Henry Slagel, president, August 20, 1784.

Justice of the Orphans Court. — Richard
McAllister, November 18, 1780.

Commissioner of the Taxes. — Benjamin
Tyson, October 20, 1783.

Collectors of Excise. — William Rowan,
January 1, 1778; Jacob Rodroch, November
27, 1778; Thomas Armor, November 22, 1779;
Matthew Henderson, November 25, 1780;
Jacob Barnitz, May 6, 1785; John Forsyth,
November 25, 1785; John McClelland, Decem-
ber 7, 1786; John Forsyth, August 31, 1787.

Dedimus Potestatemus. — Archibald Mc-
Lean, June 10, 1777; David McConaughy,
June 10, 1777; William Scott, June 10, 1777.

Deputy Surveyor — John Huston, April 18,

Auditors of Depreciation Accounts. — ■

Michael Swope, March 3, 1781; Henry
Slagle, March 3, 1781.

County Lieutenants. — Richard McAllister,
June 14, 1777; William Scott, March 30,

Sub-Lieutenant.'i. — Hance Morrison, March
12, 1777; Robert Stevenson, March 12, 1777;
John Hay, March 12, 1777; James McCand-
less, March 12 1777; John Carson, March 12,
1777; John Trevis, March 28, 1778; Matthew
Dill, May 19, 1779: John Agnew, October 2,
1779: Matthew Dill, March 30,1780; Henry
Slagle, March 30, 1780; William Ross, March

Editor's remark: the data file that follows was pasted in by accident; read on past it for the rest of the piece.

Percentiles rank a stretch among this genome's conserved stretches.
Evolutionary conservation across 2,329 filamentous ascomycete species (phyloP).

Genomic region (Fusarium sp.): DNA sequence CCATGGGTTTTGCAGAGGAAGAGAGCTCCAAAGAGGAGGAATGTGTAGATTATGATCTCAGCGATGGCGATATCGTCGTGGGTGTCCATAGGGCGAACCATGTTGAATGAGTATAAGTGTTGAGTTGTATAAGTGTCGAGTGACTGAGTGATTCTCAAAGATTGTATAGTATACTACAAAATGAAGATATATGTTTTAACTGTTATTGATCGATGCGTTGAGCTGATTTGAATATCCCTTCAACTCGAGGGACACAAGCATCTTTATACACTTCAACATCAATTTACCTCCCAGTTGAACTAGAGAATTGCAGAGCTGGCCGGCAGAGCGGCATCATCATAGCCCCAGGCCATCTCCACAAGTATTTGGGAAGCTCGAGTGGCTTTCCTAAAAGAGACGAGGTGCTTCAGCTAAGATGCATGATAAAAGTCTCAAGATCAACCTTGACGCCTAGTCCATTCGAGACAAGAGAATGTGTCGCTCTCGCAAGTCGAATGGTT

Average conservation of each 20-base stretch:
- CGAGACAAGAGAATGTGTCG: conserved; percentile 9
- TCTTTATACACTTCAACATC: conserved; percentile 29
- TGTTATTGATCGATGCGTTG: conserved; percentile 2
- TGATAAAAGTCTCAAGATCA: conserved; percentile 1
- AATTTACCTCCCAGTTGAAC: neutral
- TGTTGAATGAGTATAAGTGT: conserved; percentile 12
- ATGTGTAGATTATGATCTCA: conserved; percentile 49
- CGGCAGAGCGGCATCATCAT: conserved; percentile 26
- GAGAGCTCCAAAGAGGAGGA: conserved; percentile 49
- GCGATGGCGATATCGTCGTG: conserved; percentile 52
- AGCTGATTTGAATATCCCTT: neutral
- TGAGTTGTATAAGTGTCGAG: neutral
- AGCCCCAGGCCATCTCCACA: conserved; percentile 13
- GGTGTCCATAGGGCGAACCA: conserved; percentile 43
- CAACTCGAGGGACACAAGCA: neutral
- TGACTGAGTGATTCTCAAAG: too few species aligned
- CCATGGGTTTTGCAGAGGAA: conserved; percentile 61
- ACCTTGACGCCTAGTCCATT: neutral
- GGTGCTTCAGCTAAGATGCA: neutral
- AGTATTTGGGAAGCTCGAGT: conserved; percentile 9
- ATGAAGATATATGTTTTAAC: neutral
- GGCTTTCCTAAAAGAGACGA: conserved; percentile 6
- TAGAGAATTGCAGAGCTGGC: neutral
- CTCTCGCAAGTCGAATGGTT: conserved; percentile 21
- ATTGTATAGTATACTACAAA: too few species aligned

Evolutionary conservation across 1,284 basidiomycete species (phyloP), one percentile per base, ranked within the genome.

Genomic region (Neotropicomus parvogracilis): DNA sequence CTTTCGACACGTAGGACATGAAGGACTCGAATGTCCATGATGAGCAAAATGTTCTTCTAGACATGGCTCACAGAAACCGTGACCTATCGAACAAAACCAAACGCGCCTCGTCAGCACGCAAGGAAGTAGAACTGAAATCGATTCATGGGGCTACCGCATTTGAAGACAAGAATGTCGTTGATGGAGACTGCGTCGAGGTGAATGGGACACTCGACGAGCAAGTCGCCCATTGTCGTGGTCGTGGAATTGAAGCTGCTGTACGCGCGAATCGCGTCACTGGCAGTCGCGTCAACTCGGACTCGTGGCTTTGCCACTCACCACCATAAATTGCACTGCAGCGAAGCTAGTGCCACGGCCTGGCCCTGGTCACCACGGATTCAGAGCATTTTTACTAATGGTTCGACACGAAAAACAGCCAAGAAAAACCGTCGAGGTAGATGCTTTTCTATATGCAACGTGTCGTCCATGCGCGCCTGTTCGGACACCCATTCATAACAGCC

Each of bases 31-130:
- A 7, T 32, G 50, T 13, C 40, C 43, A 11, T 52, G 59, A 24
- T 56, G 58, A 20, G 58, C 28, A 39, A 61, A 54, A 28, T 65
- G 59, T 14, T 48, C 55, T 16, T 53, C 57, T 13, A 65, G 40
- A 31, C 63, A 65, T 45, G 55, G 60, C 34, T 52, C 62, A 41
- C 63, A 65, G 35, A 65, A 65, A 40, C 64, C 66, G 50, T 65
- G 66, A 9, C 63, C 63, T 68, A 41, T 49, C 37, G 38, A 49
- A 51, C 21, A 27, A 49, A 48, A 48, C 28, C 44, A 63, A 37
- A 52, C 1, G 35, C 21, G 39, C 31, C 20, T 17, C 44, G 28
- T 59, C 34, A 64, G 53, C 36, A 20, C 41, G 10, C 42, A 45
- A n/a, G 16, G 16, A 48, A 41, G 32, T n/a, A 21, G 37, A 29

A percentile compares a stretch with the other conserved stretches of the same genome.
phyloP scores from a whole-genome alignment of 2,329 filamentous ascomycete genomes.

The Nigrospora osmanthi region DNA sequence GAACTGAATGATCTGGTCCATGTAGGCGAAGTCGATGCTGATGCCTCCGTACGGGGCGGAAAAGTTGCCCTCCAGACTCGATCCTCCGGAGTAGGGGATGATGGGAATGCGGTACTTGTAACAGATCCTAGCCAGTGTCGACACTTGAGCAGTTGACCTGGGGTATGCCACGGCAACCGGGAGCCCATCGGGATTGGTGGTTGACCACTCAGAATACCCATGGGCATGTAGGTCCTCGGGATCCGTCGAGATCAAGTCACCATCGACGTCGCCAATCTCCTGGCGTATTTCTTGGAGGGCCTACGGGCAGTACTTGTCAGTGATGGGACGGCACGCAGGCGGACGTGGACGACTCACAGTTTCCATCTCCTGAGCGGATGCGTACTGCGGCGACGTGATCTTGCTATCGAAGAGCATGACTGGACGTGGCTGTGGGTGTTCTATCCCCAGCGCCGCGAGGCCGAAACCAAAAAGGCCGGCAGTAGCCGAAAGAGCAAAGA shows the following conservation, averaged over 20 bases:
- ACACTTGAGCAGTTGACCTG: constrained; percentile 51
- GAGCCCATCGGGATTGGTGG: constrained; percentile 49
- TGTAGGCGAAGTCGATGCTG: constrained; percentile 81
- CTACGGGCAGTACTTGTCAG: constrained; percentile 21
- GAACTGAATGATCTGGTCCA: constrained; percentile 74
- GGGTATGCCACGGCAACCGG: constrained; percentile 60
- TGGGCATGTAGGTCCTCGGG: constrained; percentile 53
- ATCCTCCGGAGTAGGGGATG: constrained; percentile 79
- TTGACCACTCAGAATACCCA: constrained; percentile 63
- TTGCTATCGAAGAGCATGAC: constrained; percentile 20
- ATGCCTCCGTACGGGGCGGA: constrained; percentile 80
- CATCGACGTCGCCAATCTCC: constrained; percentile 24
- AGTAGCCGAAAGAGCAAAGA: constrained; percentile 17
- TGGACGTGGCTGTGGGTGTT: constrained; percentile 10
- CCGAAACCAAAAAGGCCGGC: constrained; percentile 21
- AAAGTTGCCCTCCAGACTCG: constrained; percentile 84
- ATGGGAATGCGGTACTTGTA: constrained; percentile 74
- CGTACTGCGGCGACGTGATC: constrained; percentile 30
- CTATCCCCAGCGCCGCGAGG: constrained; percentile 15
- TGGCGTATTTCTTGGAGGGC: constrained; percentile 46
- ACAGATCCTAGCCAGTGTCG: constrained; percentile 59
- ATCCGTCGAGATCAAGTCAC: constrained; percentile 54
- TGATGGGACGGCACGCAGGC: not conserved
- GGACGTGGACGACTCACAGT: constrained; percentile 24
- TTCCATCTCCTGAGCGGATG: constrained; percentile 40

30, 1780; James Dixon, March 30, 1780;
William Alexander, July 17, 1787.

Paymasters of Militia. — Michael Hahn
(resigned September 14, 1777); Maj. William
Scott, September 16, 1777; William Alex-
ander, June 26, 1781.

Wagon Masters. — Joseph Jeffreys, January
9, 1778; James Chamberlain, June 29, 1780.

Agents for Forfeited Estate. — Robert
Stephenson, May 0, 1778; James Naylor,
May 6, 1778; William Chesney, May 6, 1778;
Thomas Stockton, May 6, 1778; Thomas
Lilly, Mav 0, 1778; William Mitchell, Aug-
ust 4, 17*9; Michael Hahn, May 24, 1783.

Michael Hahn, of York, was one of the
commissioners of exchange appointed April
5, 1779, to facilitate the calling out of circu-
lation the emissions of paper monev of May
20, 1777, and April 11, 1778.

William Scott April 3, 1780, was one of the
army purchasers, and Yorktown a place of
delivery. Assistant commissaries, Henry Mil-
ler and William Scott. July 7, 1780.

The persons to take subscriptions for the
continental loan, appointed by the Assembly,
December 16, 1777, were, for York County —
William Scott, Robert Stevenson, David
Kennedy, James Dill, Wilh'am Ross, and
Henry Slagle.

Commissioners to seize the personal effects
of traitors, appointed October 21, 1777, for
York County, were — William White, James
Nailor, William Chesney, Robert Stevenson,
Matthew Dill and John Ewing.

The commissioners to collect clothing in
the county of York, were, November 8, 1777 —
Joseph Donaldson, George Erwin, Thomas
Stockton, Frederick Gelwix, Thomas Weems,
John Nesbit, Henry Cotton, Jacob Staley,
Robert Smith.

For paying one-third depreciation certifi-
cates— Henry Slagle, April 23, 1781.


For carrying into effect the act respecting
the Susquehanna navigation, appointed June


24, 1785 — James Ewing, Michael Simpson,
William Bailey, Dr. Robert Harris.

The members of Constitutional Convention